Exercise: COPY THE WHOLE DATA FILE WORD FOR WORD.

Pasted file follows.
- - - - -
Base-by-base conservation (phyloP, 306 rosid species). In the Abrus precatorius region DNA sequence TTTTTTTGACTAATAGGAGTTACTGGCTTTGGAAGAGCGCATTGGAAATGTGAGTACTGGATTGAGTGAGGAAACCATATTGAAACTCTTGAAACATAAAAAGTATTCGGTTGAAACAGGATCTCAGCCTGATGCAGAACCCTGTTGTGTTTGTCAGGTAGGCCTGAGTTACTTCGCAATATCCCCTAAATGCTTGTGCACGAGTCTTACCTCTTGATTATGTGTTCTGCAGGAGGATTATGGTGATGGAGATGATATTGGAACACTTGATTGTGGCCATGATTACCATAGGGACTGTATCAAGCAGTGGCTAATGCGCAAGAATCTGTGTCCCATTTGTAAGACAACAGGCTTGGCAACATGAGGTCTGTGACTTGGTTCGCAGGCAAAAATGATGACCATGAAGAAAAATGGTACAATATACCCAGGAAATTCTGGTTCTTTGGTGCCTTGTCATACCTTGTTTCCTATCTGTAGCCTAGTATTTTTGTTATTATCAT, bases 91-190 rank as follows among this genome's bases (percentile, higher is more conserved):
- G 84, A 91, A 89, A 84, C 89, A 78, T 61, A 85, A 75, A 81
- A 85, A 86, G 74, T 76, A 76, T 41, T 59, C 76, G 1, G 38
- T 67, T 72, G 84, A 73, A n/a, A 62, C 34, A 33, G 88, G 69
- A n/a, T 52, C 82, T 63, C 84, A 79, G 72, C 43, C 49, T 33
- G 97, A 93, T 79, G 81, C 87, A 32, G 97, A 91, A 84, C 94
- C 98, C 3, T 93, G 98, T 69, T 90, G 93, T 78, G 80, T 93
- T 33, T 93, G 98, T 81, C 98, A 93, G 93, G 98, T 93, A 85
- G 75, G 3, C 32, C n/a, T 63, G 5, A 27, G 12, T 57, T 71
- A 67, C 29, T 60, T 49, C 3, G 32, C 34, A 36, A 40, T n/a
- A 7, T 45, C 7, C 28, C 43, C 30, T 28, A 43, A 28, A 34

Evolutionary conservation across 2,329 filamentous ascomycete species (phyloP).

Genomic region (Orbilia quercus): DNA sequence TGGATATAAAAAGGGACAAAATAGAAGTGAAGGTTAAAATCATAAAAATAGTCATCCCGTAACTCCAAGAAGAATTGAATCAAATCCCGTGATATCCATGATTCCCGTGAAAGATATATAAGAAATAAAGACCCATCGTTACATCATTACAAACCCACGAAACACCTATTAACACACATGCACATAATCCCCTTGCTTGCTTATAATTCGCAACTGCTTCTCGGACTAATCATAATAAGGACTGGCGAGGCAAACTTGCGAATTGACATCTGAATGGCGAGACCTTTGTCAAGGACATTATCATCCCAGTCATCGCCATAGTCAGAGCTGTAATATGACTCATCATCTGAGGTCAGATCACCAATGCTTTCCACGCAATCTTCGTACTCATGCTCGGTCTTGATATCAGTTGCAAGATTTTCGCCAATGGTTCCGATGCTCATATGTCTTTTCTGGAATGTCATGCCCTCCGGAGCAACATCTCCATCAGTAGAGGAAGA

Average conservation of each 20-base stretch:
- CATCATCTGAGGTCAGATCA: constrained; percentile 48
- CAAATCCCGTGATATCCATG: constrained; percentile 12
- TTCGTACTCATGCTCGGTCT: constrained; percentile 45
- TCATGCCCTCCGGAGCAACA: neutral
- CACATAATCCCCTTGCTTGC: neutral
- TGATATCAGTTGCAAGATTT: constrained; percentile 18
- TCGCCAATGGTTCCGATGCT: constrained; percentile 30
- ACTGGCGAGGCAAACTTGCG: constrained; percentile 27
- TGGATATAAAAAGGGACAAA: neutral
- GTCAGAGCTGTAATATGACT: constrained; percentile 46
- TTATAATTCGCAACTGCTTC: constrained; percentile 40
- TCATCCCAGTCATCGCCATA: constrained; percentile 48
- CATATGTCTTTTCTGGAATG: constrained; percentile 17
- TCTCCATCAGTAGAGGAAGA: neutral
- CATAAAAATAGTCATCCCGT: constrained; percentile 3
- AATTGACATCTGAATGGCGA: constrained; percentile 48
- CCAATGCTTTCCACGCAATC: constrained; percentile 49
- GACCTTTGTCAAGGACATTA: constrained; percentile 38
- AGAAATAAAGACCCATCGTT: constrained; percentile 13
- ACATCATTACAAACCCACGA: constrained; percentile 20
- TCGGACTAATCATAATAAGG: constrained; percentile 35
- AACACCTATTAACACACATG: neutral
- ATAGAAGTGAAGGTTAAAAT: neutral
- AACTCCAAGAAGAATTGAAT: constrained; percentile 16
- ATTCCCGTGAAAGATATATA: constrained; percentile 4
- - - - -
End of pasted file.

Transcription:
Base-by-base conservation (phyloP, 306 rosid species). In the Abrus precatorius region DNA sequence TTTTTTTGACTAATAGGAGTTACTGGCTTTGGAAGAGCGCATTGGAAATGTGAGTACTGGATTGAGTGAGGAAACCATATTGAAACTCTTGAAACATAAAAAGTATTCGGTTGAAACAGGATCTCAGCCTGATGCAGAACCCTGTTGTGTTTGTCAGGTAGGCCTGAGTTACTTCGCAATATCCCCTAAATGCTTGTGCACGAGTCTTACCTCTTGATTATGTGTTCTGCAGGAGGATTATGGTGATGGAGATGATATTGGAACACTTGATTGTGGCCATGATTACCATAGGGACTGTATCAAGCAGTGGCTAATGCGCAAGAATCTGTGTCCCATTTGTAAGACAACAGGCTTGGCAACATGAGGTCTGTGACTTGGTTCGCAGGCAAAAATGATGACCATGAAGAAAAATGGTACAATATACCCAGGAAATTCTGGTTCTTTGGTGCCTTGTCATACCTTGTTTCCTATCTGTAGCCTAGTATTTTTGTTATTATCAT, bases 91-190 rank as follows among this genome's bases (percentile, higher is more conserved):
- G 84, A 91, A 89, A 84, C 89, A 78, T 61, A 85, A 75, A 81
- A 85, A 86, G 74, T 76, A 76, T 41, T 59, C 76, G 1, G 38
- T 67, T 72, G 84, A 73, A n/a, A 62, C 34, A 33, G 88, G 69
- A n/a, T 52, C 82, T 63, C 84, A 79, G 72, C 43, C 49, T 33
- G 97, A 93, T 79, G 81, C 87, A 32, G 97, A 91, A 84, C 94
- C 98, C 3, T 93, G 98, T 69, T 90, G 93, T 78, G 80, T 93
- T 33, T 93, G 98, T 81, C 98, A 93, G 93, G 98, T 93, A 85
- G 75, G 3, C 32, C n/a, T 63, G 5, A 27, G 12, T 57, T 71
- A 67, C 29, T 60, T 49, C 3, G 32, C 34, A 36, A 40, T n/a
- A 7, T 45, C 7, C 28, C 43, C 30, T 28, A 43, A 28, A 34

Evolutionary conservation across 2,329 filamentous ascomycete species (phyloP).

Genomic region (Orbilia quercus): DNA sequence TGGATATAAAAAGGGACAAAATAGAAGTGAAGGTTAAAATCATAAAAATAGTCATCCCGTAACTCCAAGAAGAATTGAATCAAATCCCGTGATATCCATGATTCCCGTGAAAGATATATAAGAAATAAAGACCCATCGTTACATCATTACAAACCCACGAAACACCTATTAACACACATGCACATAATCCCCTTGCTTGCTTATAATTCGCAACTGCTTCTCGGACTAATCATAATAAGGACTGGCGAGGCAAACTTGCGAATTGACATCTGAATGGCGAGACCTTTGTCAAGGACATTATCATCCCAGTCATCGCCATAGTCAGAGCTGTAATATGACTCATCATCTGAGGTCAGATCACCAATGCTTTCCACGCAATCTTCGTACTCATGCTCGGTCTTGATATCAGTTGCAAGATTTTCGCCAATGGTTCCGATGCTCATATGTCTTTTCTGGAATGTCATGCCCTCCGGAGCAACATCTCCATCAGTAGAGGAAGA

Average conservation of each 20-base stretch:
- CATCATCTGAGGTCAGATCA: constrained; percentile 48
- CAAATCCCGTGATATCCATG: constrained; percentile 12
- TTCGTACTCATGCTCGGTCT: constrained; percentile 45
- TCATGCCCTCCGGAGCAACA: neutral
- CACATAATCCCCTTGCTTGC: neutral
- TGATATCAGTTGCAAGATTT: constrained; percentile 18
- TCGCCAATGGTTCCGATGCT: constrained; percentile 30
- ACTGGCGAGGCAAACTTGCG: constrained; percentile 27
- TGGATATAAAAAGGGACAAA: neutral
- GTCAGAGCTGTAATATGACT: constrained; percentile 46
- TTATAATTCGCAACTGCTTC: constrained; percentile 40
- TCATCCCAGTCATCGCCATA: constrained; percentile 48
- CATATGTCTTTTCTGGAATG: constrained; percentile 17
- TCTCCATCAGTAGAGGAAGA: neutral
- CATAAAAATAGTCATCCCGT: constrained; percentile 3
- AATTGACATCTGAATGGCGA: constrained; percentile 48
- CCAATGCTTTCCACGCAATC: constrained; percentile 49
- GACCTTTGTCAAGGACATTA: constrained; percentile 38
- AGAAATAAAGACCCATCGTT: constrained; percentile 13
- ACATCATTACAAACCCACGA: constrained; percentile 20
- TCGGACTAATCATAATAAGG: constrained; percentile 35
- AACACCTATTAACACACATG: neutral
- ATAGAAGTGAAGGTTAAAAT: neutral
- AACTCCAAGAAGAATTGAAT: constrained; percentile 16
- ATTCCCGTGAAAGATATATA: constrained; percentile 4